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Publication numberUS1844701 A
Publication typeGrant
Publication dateFeb 9, 1932
Filing dateFeb 19, 1931
Priority dateDec 19, 1929
Publication numberUS 1844701 A, US 1844701A, US-A-1844701, US1844701 A, US1844701A
InventorsCyrano Tama
Original AssigneeCyrano Tama
Export CitationBiBTeX, EndNote, RefMan
External Links: USPTO, USPTO Assignment, Espacenet
Method and apparatus for centrifugal casting
US 1844701 A
Abstract  available in
Previous page
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Claims  available in
Description  (OCR text may contain errors)

Feb. 9, 1932. c. TAMA 1,844,7M

METHOD AND APPARATUS FOR CENTRIF'UGAL CASTING Filed Feb. 19, 1931 Patented Feb. 9, 1932 GYBAANO TAMA, OI BERLIN, GERMANY METHOD AND APPARATUS FOR OENTRIIUGAL CASTING Application filed February 19, 1981, Serial No. 516,885, and in Germany December 19, 1929.

My invention relates to a method and apparatus for centrifugal casting.

It is known to cast metals by centrifugal casting. In performing this method the metal is cast into a rotating mould and freezed therein. Due to the uniform pressure caused by the centrifugal force, these castings have an extremely high density. However, this method has the disadvantage, that stratification occurs in thecasting if the metal is cooled too early, and this stratification deteriorates the quality of the casting.

One object of my invention is to avoid the Stratification of the castings by preventing the metals from premature cooling and freezanother object is to heat the metal in the mould inductiv ly.

A further object is to use the crucible itself as a mould.

A further object is to provide amould rotating within an induction coil.

Further objects will appear from the specification and the drawings aflixed thereto.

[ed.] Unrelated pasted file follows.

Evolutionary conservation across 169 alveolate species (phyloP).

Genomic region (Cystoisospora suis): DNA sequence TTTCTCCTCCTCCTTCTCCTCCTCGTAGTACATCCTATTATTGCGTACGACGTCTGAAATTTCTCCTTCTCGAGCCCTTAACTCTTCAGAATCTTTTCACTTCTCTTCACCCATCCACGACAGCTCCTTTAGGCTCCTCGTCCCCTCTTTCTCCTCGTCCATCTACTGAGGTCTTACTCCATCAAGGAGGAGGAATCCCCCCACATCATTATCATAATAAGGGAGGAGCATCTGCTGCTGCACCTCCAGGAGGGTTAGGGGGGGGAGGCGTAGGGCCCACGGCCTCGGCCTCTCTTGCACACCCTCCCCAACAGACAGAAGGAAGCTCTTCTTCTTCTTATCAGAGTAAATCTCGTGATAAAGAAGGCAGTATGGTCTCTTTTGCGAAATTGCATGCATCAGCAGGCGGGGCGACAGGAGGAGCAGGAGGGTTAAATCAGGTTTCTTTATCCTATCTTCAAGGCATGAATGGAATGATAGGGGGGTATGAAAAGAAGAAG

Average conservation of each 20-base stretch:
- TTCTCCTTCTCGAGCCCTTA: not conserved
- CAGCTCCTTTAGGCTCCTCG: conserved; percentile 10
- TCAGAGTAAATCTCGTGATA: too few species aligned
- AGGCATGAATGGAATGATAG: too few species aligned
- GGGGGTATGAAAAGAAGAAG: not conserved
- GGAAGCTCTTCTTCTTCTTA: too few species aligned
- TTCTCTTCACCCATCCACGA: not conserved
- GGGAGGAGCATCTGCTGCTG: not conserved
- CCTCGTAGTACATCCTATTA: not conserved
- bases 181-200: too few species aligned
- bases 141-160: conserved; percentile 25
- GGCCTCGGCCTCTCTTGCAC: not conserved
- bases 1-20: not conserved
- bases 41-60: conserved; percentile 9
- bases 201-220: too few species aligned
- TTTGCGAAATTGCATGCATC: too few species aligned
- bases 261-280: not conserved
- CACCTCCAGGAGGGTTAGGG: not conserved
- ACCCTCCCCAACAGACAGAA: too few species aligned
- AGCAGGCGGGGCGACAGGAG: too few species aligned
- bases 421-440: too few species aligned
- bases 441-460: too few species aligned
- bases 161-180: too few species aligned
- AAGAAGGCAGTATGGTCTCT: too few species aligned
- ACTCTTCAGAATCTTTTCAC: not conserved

According to the invention the metal is heated inductively during freezing. The inductive heating presents no difficulties even with rotating moulds and prevents the metal from premature freezing so that the casting of unlform structure is obtained. As the inductive heating is very advantageous also for the melting operation, and is often used for this purpose, the crucible of induction furnaces can be used as a mould by rotating it within the induction coil after the metal has reached the molten state and the input has been reduced to such extent as to allow the slow solidification of the metal in the crucible. When the freezing process is finished the crucible has to be destroyed for removing the casting from it.

It is also possible to use the induction coil of an induction furnace for heating a separate mould being located beneath the crucible within the coil. Here the molten metal is allowed to flow into the mould through a tap hole and is then rotated together with the mould within the lower part of the induction coil, the windings of which are spaced further at this part than about the furnace so as to supply only as much heat to the metal as necessary for obtaining its slow freezing.

In the accompanying drawings Fig. 1 shows a diagrammatical section through a rotating mould with inductive heating and Fig. 2 is a diagrammatical section of an induction furnace with extended induction coil and a mould located beneath the crucible within the lower part of the coil.

Referring first to Fig. 1, the mould 10 is surrounded by'an induction coil 11 and is supported by a rotatable table 12 which is driven by a suitable motor 13.

In Fig. 2 the crucible 14 of an induction furnace is surrounded by a coil 15 extending below the bottom of the crucible. Within the lower part of the coil a mould 16 is provided which is supported by a rotatable table- 17. In the bottom of the crucible a tap hole 18 is provided through which the molten metal can flow into the mould 16. The number of ampere-turns is smaller in the lower 'part of the coil than in its upper part so that the metal in the mould is heated just so as to allow its slow freezing.